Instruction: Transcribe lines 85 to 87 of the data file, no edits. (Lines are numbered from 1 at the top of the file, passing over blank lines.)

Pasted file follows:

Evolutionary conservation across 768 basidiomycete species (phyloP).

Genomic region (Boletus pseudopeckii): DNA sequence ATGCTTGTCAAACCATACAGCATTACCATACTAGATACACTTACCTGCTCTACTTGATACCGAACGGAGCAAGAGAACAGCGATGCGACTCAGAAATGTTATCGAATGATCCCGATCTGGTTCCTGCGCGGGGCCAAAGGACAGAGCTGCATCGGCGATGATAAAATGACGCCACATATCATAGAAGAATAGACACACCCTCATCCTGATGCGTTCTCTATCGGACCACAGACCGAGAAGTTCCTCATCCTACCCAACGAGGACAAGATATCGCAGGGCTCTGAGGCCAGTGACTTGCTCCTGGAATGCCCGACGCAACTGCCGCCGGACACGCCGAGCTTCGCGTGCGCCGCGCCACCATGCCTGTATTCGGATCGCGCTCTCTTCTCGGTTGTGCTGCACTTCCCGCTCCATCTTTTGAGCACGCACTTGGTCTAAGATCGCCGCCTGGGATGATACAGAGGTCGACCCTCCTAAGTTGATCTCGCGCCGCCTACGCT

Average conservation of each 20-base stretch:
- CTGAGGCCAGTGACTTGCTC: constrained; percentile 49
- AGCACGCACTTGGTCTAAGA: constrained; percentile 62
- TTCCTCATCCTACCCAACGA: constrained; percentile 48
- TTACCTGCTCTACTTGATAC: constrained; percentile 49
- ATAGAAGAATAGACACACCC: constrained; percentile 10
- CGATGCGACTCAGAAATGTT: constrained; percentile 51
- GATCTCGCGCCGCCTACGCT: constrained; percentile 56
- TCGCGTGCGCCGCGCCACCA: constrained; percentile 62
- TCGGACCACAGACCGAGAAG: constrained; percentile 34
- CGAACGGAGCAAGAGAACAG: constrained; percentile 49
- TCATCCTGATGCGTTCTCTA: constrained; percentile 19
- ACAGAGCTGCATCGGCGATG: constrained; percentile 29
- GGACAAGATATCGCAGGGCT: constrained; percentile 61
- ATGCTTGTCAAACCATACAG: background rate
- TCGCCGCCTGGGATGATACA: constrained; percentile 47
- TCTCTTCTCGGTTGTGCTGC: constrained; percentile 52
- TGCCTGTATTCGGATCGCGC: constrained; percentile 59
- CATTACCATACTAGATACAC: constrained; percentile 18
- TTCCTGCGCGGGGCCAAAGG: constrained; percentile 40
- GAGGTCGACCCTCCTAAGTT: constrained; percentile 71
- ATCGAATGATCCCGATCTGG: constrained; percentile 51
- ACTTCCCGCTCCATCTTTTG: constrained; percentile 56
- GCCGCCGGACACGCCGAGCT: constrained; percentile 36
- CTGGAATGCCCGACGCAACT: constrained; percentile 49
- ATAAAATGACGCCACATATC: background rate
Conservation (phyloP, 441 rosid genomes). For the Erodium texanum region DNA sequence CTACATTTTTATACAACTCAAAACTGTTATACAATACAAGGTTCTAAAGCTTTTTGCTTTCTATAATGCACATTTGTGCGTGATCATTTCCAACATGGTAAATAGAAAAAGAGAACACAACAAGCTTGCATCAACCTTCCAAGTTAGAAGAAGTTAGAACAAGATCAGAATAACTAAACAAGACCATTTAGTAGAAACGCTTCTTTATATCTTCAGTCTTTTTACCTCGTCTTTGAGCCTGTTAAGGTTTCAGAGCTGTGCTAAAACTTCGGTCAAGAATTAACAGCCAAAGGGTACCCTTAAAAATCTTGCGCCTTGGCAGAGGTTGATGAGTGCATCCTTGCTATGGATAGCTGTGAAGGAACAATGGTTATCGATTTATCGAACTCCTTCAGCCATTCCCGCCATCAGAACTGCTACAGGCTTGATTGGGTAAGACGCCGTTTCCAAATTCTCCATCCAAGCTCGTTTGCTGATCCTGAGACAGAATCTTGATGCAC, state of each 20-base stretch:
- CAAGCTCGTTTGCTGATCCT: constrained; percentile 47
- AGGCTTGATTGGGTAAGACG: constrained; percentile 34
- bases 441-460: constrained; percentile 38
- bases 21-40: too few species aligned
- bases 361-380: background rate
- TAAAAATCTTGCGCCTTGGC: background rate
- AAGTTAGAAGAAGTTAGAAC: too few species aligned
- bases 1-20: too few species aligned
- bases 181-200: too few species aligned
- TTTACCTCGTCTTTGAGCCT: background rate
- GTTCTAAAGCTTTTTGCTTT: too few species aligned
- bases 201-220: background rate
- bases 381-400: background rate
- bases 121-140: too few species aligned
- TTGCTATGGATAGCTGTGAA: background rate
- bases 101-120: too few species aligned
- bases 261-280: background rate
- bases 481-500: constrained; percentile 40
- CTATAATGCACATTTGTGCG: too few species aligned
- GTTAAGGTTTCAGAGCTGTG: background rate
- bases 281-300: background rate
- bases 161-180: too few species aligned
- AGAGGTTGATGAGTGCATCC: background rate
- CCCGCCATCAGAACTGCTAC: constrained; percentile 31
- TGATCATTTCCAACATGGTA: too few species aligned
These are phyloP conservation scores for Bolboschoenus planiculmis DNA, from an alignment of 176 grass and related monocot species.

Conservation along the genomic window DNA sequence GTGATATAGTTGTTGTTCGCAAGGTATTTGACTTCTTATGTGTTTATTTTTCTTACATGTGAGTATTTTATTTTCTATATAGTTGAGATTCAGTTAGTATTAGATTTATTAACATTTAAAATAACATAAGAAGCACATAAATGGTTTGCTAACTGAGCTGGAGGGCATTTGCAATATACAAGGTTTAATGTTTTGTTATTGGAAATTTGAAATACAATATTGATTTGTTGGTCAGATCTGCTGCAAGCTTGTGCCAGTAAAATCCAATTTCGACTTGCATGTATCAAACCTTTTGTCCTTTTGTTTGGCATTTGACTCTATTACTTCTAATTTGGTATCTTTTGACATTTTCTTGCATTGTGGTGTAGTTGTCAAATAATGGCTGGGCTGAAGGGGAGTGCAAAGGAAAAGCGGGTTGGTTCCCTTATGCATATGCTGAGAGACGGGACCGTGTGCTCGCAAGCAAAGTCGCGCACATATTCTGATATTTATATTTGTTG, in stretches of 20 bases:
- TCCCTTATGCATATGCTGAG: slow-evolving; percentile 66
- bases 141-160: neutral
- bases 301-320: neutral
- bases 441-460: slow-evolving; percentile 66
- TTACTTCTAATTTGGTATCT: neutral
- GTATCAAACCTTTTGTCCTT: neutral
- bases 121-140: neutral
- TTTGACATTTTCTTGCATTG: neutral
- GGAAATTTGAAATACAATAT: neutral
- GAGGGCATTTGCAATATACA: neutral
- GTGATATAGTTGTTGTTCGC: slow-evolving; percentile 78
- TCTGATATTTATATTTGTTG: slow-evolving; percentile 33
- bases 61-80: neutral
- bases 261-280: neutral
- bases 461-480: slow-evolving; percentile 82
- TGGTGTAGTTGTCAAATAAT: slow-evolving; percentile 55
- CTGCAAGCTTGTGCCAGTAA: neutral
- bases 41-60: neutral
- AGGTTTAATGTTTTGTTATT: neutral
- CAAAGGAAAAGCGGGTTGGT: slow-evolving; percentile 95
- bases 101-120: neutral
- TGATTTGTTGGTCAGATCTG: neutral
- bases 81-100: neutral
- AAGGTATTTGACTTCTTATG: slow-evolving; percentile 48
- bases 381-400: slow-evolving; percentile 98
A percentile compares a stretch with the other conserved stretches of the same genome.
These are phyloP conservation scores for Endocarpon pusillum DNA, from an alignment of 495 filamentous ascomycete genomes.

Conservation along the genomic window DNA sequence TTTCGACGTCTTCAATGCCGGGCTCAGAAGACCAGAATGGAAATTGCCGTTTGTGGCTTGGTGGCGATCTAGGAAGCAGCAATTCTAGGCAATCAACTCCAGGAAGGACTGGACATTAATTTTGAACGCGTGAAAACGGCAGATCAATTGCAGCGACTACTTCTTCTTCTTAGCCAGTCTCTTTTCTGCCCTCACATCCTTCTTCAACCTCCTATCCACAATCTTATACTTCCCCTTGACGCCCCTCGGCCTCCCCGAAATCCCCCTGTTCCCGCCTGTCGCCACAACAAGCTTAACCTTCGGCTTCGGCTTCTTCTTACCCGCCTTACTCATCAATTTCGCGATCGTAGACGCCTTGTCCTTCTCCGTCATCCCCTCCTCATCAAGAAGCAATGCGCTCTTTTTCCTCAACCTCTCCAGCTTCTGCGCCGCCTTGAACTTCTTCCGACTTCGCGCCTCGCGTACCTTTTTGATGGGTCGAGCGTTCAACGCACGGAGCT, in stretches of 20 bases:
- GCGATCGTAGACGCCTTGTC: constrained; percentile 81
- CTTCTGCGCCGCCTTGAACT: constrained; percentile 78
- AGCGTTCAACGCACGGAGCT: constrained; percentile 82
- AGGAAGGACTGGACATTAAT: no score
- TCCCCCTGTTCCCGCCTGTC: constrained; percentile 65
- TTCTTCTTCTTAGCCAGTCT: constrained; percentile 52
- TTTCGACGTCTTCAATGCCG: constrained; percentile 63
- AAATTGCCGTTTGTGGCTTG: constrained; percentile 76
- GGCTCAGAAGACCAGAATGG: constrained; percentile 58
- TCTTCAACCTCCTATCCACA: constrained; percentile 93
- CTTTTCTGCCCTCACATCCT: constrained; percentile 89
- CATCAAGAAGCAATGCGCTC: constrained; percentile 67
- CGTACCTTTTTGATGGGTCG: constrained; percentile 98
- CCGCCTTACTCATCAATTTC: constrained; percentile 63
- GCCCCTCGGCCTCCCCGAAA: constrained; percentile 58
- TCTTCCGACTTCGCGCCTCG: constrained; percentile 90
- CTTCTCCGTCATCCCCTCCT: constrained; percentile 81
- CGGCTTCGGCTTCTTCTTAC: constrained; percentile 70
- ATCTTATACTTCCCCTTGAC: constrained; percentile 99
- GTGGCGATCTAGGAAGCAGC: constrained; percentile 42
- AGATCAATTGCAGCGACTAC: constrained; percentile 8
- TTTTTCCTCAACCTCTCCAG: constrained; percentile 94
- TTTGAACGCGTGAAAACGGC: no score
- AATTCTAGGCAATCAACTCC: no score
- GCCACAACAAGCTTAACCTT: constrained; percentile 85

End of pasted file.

- GCGATCGTAGACGCCTTGTC: constrained; percentile 81
- CTTCTGCGCCGCCTTGAACT: constrained; percentile 78
- AGCGTTCAACGCACGGAGCT: constrained; percentile 82